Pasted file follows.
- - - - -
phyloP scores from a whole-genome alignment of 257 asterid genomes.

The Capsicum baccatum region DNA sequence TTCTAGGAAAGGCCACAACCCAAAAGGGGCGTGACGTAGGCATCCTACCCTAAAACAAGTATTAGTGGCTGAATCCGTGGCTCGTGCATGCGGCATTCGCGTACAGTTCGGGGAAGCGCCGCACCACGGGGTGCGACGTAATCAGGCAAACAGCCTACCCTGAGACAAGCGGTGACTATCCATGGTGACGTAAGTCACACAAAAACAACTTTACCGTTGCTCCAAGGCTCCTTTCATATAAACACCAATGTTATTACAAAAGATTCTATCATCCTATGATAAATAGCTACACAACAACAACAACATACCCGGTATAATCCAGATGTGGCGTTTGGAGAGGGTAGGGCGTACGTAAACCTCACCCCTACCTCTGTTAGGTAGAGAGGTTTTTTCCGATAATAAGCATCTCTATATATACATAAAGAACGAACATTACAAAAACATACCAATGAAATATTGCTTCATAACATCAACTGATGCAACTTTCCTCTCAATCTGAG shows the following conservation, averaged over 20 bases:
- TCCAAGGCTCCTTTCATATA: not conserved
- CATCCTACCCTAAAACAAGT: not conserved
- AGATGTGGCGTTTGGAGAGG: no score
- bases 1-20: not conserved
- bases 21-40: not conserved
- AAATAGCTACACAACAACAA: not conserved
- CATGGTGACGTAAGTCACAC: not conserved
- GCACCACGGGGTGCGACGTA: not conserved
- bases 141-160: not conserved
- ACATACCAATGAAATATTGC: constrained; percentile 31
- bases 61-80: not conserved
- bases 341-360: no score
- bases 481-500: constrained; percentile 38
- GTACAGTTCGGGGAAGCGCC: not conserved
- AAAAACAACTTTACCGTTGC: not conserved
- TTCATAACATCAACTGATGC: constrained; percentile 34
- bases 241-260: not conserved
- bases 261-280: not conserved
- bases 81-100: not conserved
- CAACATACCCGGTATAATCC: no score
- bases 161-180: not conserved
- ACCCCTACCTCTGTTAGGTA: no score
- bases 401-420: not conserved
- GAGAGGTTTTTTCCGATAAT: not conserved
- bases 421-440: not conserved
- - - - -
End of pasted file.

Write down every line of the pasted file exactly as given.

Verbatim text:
phyloP scores from a whole-genome alignment of 257 asterid genomes.

The Capsicum baccatum region DNA sequence TTCTAGGAAAGGCCACAACCCAAAAGGGGCGTGACGTAGGCATCCTACCCTAAAACAAGTATTAGTGGCTGAATCCGTGGCTCGTGCATGCGGCATTCGCGTACAGTTCGGGGAAGCGCCGCACCACGGGGTGCGACGTAATCAGGCAAACAGCCTACCCTGAGACAAGCGGTGACTATCCATGGTGACGTAAGTCACACAAAAACAACTTTACCGTTGCTCCAAGGCTCCTTTCATATAAACACCAATGTTATTACAAAAGATTCTATCATCCTATGATAAATAGCTACACAACAACAACAACATACCCGGTATAATCCAGATGTGGCGTTTGGAGAGGGTAGGGCGTACGTAAACCTCACCCCTACCTCTGTTAGGTAGAGAGGTTTTTTCCGATAATAAGCATCTCTATATATACATAAAGAACGAACATTACAAAAACATACCAATGAAATATTGCTTCATAACATCAACTGATGCAACTTTCCTCTCAATCTGAG shows the following conservation, averaged over 20 bases:
- TCCAAGGCTCCTTTCATATA: not conserved
- CATCCTACCCTAAAACAAGT: not conserved
- AGATGTGGCGTTTGGAGAGG: no score
- bases 1-20: not conserved
- bases 21-40: not conserved
- AAATAGCTACACAACAACAA: not conserved
- CATGGTGACGTAAGTCACAC: not conserved
- GCACCACGGGGTGCGACGTA: not conserved
- bases 141-160: not conserved
- ACATACCAATGAAATATTGC: constrained; percentile 31
- bases 61-80: not conserved
- bases 341-360: no score
- bases 481-500: constrained; percentile 38
- GTACAGTTCGGGGAAGCGCC: not conserved
- AAAAACAACTTTACCGTTGC: not conserved
- TTCATAACATCAACTGATGC: constrained; percentile 34
- bases 241-260: not conserved
- bases 261-280: not conserved
- bases 81-100: not conserved
- CAACATACCCGGTATAATCC: no score
- bases 161-180: not conserved
- ACCCCTACCTCTGTTAGGTA: no score
- bases 401-420: not conserved
- GAGAGGTTTTTTCCGATAAT: not conserved
- bases 421-440: not conserved